The Adventures of Tintin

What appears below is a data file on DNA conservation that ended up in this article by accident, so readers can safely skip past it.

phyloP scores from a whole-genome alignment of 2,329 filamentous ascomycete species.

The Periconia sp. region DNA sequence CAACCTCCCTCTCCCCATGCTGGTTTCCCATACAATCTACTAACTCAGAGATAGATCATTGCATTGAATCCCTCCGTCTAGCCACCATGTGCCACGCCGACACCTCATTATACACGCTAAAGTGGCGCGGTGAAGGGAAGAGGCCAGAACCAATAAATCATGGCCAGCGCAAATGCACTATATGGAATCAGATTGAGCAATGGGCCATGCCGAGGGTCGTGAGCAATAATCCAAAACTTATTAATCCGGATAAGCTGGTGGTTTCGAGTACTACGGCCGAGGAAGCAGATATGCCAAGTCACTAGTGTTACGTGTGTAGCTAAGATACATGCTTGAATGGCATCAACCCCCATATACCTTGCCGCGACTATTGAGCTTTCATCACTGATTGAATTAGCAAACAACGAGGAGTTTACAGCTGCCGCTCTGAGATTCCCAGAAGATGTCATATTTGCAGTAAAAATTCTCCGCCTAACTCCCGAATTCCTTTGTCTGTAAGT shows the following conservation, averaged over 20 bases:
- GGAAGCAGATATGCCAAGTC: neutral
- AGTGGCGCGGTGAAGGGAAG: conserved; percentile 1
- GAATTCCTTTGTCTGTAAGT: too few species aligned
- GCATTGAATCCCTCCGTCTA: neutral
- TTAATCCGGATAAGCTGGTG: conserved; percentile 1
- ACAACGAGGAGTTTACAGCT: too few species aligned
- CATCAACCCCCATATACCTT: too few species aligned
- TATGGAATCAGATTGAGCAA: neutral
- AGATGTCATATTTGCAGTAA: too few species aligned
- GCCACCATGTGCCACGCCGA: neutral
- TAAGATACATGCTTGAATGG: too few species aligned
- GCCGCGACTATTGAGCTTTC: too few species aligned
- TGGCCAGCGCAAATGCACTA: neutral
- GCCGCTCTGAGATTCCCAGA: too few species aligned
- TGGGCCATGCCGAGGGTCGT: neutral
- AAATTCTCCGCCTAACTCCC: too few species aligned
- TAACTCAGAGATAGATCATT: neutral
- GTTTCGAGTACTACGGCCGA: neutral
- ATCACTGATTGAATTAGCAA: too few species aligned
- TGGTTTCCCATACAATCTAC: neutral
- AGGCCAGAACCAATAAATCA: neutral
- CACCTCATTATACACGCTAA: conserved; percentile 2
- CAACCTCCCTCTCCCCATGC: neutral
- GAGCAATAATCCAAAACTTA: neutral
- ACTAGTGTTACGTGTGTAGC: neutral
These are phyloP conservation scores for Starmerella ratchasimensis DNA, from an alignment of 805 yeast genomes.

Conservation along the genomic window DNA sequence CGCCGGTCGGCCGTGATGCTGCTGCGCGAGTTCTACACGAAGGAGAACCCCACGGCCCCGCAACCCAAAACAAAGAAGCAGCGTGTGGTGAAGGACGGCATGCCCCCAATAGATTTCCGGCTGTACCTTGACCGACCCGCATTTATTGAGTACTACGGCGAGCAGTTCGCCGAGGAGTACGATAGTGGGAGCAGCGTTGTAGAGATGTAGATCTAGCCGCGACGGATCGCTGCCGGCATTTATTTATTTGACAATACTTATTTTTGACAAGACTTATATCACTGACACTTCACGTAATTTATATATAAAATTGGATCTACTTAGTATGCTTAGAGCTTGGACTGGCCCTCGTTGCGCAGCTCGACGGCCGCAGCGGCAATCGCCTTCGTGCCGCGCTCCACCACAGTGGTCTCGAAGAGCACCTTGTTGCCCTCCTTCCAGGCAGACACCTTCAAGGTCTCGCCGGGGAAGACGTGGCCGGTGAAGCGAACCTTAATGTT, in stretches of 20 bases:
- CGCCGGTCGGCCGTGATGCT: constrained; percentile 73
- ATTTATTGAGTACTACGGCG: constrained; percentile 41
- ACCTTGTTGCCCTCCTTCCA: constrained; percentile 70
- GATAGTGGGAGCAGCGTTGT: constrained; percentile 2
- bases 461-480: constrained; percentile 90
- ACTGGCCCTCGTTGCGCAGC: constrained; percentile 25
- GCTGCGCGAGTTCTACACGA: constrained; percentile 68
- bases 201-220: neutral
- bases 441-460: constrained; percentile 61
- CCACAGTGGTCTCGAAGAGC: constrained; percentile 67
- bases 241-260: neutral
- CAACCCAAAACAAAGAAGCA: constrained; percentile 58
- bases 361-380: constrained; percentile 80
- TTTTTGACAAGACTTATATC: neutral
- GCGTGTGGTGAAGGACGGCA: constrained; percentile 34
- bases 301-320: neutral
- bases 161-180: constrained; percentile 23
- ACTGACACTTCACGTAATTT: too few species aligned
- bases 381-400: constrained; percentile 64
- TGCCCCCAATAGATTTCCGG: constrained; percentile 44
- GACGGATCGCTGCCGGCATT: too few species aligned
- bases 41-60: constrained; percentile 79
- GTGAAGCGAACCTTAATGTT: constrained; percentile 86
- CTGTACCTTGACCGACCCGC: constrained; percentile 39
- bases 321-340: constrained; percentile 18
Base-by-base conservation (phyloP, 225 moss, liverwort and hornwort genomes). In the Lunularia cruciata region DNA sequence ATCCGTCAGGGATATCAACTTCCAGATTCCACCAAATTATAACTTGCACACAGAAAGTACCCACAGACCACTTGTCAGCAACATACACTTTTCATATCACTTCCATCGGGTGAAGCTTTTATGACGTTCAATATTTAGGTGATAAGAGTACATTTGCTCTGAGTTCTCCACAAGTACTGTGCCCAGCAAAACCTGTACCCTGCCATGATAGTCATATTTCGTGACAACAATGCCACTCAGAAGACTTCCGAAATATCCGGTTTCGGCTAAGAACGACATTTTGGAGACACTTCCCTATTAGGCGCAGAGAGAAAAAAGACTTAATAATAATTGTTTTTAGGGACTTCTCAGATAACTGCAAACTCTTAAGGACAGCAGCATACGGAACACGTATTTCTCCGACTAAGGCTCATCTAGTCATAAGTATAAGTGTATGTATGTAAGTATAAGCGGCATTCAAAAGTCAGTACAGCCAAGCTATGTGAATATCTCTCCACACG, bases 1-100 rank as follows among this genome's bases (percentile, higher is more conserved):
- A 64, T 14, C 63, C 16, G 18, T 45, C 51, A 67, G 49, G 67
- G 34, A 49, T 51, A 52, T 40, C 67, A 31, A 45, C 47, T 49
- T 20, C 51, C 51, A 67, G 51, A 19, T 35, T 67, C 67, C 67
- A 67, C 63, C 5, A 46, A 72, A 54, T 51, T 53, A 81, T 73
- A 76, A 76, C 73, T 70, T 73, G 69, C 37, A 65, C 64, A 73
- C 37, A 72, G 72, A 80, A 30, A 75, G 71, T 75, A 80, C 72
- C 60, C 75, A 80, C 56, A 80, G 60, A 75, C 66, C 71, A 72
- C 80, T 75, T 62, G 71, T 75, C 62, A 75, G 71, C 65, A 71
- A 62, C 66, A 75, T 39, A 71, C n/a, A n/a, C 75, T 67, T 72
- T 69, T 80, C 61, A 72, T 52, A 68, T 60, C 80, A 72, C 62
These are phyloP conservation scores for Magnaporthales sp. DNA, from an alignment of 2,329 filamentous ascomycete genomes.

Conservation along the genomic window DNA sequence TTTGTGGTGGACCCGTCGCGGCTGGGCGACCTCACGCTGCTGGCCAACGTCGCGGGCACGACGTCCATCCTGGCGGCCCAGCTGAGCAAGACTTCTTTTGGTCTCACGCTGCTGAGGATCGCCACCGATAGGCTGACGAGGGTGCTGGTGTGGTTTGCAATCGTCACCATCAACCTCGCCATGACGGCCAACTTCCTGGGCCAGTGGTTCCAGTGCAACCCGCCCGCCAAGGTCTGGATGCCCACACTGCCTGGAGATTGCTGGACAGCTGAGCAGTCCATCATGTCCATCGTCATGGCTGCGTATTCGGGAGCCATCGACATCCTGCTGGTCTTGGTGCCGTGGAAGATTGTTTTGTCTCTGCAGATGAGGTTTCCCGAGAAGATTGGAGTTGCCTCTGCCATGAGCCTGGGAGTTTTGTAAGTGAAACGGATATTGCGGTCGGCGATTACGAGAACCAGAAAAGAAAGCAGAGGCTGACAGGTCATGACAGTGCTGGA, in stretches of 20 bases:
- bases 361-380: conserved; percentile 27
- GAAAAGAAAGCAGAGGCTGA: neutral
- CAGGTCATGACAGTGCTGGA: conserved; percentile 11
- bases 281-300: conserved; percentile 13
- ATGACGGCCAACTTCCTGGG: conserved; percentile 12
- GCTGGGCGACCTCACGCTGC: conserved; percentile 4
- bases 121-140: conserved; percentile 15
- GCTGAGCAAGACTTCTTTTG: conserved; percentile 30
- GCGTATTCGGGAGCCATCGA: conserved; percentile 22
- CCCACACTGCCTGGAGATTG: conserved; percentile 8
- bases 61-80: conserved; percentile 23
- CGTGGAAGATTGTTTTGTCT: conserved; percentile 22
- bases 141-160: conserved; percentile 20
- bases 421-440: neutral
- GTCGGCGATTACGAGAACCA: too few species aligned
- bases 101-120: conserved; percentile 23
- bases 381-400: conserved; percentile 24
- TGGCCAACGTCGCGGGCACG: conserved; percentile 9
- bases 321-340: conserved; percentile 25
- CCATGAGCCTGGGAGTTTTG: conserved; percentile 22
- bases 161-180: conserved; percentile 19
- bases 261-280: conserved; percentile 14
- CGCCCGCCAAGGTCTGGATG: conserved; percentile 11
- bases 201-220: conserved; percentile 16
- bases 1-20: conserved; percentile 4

Steven Spielberg’s animated adaptation of the classic European comic books (originally authored by the Belgian artist Hergé) has great liveliness and authenticity, cinematic and otherwise. The combination of motion capture and 3-D, both completely at the service of the unfolding story, works extraordinarily well. The sensational, exuberantly paced action sequences have a surprising kinetic dimensionality to them, and as a result, they make genuine physical sense in even their more magical moments. The best of the comic action in Tintin replicates the elaborate and beautifully timed stunts of classic silent films—the accidental gesture that perfectly subverts an impending threat, for example. In Spielberg’s other holiday release, War Horse, the horse is one of the film’s long-suffering heroes, but even with his gallant beauty, he makes less of an impression, characterwise, than does Tintin’s trusty dog “Snowy,” who is every bit as memorable as the flagrantly erratic Captain Haddock and the bumbling detectives, Thompson and Thomson, and perhaps others among Tintin’s familiar irregulars. Cinemark 14, Feather River Cinemas and Paradise Cinema 7. Rated PG J.C.S.